Microsoft's New, Improved Spending

The software maker gave investors something to smile about: a plan to buy back $40 billion in shares and an upbeat forecast

What a difference three months can make for Microsoft. A quarter ago, as it announced earnings, the software maker caught investors unawares with news of an increase in investment spending.

On July 20, Microsoft (MSFT) had another surprise up its sleeve, again having to do with spending. But this one left shareholders decidedly more pleased. In announcing fourth-quarter results, Microsoft said it will buy back $40 billion in stock, having just completed a $30 billion buyback over the last two years.

Redmond's pleasant surprises didn't end there. Quarterly revenue climbed 16%, to $11.8 billion, beating analysts' forecasts for sales of $11.6 billion. And earnings per share, excluding legal charges, were 31 cents, exceeding analysts' estimates by a penny. The results, coupled with the repurchase plan and an upbeat forecast for the current fiscal year, sent Microsoft shares climbing in extended trading. The stock rose $1.28, or 5.6 percent, to $24.13.

Investors have pressed Microsoft to use its huge cash hoard—$34.2 billion as of June 30—to boost share value. The stock is off 14% since the beginning of the year and well off its peak from a half-decade ago.


  The buyback will include a $20 billion tender offer to acquire 808 million shares, or 8.1% of its outstanding stock. The tender will take the form of a reverse Dutch auction that lets shareholders choose how many shares they want to sell, and at what prices, as long as it's between $22.50 and $24.75 a share. Shareholders have until August 17 to tender their stock. Microsoft will then determine the lowest price per share that will enable it to buy the 808 million shares.

The repurchase will more than halve the company's cash holdings, leaving them roughly where they were eight years ago. The company's cash, though, continues to grow by about $1 billion each month. So Microsoft also announced plans to buy back another $20 billion of its stock by June 30, 2011.

Two years ago, Microsoft said it would repurchase $30 billion of stock over four years, in addition to a one-time, $3-a-share dividend, equal to $32 billion (see, 7/21/04, "Dollars Finally Rain from Redmond"). The company just completed that buyback, two years ahead of schedule.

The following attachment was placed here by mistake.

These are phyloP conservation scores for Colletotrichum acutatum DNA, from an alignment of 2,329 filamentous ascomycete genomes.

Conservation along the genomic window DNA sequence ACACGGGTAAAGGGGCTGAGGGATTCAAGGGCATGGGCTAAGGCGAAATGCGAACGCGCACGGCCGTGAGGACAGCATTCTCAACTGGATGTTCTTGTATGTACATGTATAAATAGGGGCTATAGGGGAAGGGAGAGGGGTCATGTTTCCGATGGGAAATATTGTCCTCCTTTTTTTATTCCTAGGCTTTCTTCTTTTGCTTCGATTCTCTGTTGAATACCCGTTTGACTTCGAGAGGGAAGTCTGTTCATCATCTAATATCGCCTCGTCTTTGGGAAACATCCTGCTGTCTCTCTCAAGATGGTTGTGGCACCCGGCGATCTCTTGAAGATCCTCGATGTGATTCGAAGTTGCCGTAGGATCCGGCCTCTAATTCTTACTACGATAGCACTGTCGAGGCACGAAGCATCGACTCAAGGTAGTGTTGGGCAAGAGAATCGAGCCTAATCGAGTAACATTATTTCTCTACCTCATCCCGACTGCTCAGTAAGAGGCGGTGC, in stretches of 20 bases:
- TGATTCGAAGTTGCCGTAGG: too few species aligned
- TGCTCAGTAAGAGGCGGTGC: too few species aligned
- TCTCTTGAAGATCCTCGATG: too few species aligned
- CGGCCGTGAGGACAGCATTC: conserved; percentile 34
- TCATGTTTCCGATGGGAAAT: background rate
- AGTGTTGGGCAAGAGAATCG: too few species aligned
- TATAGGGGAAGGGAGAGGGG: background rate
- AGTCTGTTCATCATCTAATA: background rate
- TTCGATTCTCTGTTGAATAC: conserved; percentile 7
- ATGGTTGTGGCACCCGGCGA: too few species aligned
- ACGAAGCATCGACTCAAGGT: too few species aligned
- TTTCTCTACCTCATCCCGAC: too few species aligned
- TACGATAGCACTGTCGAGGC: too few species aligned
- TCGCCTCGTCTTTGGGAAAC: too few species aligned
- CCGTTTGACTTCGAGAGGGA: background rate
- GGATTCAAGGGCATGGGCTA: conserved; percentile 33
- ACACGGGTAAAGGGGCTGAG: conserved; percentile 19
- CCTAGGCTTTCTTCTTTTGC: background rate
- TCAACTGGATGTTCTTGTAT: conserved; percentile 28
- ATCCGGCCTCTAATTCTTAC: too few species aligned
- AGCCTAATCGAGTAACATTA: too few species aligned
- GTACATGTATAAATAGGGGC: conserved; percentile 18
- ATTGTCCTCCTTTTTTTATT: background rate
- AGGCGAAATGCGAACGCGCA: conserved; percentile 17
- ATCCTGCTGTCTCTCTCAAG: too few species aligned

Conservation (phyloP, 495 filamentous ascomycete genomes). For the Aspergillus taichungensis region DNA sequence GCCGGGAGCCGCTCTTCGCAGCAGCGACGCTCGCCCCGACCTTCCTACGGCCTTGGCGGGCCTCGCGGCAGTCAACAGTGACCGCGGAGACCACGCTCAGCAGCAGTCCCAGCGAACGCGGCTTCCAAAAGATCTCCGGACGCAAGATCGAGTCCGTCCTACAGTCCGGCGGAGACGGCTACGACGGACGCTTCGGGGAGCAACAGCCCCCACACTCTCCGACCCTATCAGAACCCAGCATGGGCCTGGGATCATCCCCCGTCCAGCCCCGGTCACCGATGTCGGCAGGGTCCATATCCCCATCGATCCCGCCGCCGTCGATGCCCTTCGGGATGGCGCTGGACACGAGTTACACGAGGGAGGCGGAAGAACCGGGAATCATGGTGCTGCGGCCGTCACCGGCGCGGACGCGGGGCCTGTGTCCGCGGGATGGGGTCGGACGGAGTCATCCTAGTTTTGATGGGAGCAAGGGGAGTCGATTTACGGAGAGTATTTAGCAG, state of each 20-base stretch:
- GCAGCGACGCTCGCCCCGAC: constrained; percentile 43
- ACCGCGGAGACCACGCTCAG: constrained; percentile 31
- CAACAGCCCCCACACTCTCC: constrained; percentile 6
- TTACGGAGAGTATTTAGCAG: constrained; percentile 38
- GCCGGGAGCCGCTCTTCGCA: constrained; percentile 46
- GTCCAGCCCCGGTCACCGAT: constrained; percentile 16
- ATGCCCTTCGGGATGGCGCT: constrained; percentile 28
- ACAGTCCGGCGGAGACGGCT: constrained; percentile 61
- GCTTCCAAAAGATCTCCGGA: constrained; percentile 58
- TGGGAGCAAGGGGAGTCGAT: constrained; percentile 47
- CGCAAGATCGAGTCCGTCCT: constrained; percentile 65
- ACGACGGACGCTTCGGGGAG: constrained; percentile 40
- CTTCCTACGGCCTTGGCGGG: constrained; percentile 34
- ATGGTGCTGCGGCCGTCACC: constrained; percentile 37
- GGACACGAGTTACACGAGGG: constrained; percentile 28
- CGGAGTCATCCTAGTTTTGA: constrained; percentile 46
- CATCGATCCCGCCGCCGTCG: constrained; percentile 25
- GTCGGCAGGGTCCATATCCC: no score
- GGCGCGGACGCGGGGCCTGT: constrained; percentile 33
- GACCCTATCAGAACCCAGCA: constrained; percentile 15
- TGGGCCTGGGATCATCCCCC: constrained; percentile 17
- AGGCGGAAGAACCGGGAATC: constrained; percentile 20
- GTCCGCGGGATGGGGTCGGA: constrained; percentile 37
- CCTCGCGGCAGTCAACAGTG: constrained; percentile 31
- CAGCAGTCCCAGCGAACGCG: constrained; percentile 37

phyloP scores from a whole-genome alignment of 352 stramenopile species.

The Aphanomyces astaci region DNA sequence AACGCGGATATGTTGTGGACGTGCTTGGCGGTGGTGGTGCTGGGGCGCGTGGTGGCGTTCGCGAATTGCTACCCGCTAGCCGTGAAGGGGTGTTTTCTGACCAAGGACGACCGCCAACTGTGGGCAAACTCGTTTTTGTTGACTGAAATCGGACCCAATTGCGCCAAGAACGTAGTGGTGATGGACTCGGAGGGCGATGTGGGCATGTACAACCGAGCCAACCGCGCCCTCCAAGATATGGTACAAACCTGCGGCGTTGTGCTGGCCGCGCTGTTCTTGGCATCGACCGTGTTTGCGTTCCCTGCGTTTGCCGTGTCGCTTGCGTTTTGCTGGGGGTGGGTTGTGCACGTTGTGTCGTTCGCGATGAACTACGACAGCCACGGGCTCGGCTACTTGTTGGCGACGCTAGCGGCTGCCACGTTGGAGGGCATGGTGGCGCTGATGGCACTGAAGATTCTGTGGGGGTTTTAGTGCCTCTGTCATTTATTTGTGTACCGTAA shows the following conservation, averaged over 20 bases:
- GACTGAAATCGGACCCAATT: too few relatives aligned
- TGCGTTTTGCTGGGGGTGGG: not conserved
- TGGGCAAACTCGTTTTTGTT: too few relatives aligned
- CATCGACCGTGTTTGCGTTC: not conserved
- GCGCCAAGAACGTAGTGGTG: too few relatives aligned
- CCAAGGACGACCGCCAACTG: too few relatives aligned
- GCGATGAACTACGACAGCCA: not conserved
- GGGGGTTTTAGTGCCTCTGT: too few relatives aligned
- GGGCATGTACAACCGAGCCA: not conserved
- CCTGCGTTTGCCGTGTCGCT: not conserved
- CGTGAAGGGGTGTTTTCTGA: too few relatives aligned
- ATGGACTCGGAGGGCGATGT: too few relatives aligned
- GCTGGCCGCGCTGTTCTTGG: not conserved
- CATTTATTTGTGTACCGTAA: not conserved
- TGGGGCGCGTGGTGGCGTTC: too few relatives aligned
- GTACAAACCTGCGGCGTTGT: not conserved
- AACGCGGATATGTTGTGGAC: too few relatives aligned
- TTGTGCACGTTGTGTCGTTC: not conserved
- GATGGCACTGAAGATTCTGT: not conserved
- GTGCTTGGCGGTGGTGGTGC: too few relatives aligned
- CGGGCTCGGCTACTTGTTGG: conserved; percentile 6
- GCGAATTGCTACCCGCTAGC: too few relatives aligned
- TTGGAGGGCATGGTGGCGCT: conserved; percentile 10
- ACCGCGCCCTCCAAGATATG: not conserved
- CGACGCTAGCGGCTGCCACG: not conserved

Results were again fueled by sales of Microsoft's server software. Sales in the server and tools division were $3.2 billion, topping sales from the company's information worker group that includes its Office desktop software. The big gains came from sales of its SQL Server database software, which grew 35% in the quarter. The group's operating income hit $1.2 billion, up 53%.


  More good news came from the division that focuses on gaming consoles. Microsoft said it has overcome the Xbox 360 shortage problems that had plagued sales of the console in the first few months after its Nov. 22 launch (see, 1/27/06, "Microsoft's News of Many Parts"). In the last quarter, Microsoft added a third contract manufacturer to ease the crunch. As a result, it sold 1.8 million consoles in the period and said the shortage was behind it. Revenue in the home and entertainment group climbed 94%, to $1.1 billion. Operating losses more than doubled, to $414 million—a reflection that video-game consoles typically are sold at a loss early in the product cycle, with hopes of making money later on licensing from video-game sales.

The solid quarter helped Microsoft get back to double-digit growth, after posting 8% revenue gain in the previous fiscal year. In fiscal 2006, sales grew 11%, to $44.3 billion, on operating income of $16.5 billion, a 13% gain. "The fourth quarter was a strong close to a good year," Microsoft Chief Financial Officer Chris Liddell said on a conference call with analysts, investors, and reporters. For the fiscal year just starting, Microsoft is calling for sales of $49.7 billion to $50.7 billion, implying an increase of 12% to 14%.

It was an altogether different story on the earnings call just three months ago. Then, Microsoft jolted Wall Street with news it would spend roughly $2.5 billion more than analysts expected. (see, 4/28/06, "Microsoft's Strange Spending Splurge"). The company offered little explanation of how it planned to spend the money, and its shares tanked as a result.


  On this call, Liddell gave more detail on plans for spending the money, which now amounts to about $2.7 billion in the current fiscal year. About $450 million will go toward marketing and launch costs for a host of new products, including new versions of its Windows operating system and Office. Another $450 million will be used to hire sales staff and to boost marketing efforts for existing products. Microsoft plans to spend $1 billion developing new products and services in high-growth markets and another $500 million focusing on its Web services push. The last $300 million will cover general increases in costs and possible acquisitions.

Analysts came away with a better outlook toward Microsoft than they've had in a long while. "This is a company that's taken its lumps from investors," says Sanford Bernstein analyst Charles DiBona. But the company responded, giving investors much of what they wanted—a stock buyback. What's more, the company opened up a little bit, sharing information that was lacking in the previous earning release. In sum, DiBona says, "the tone was really good."

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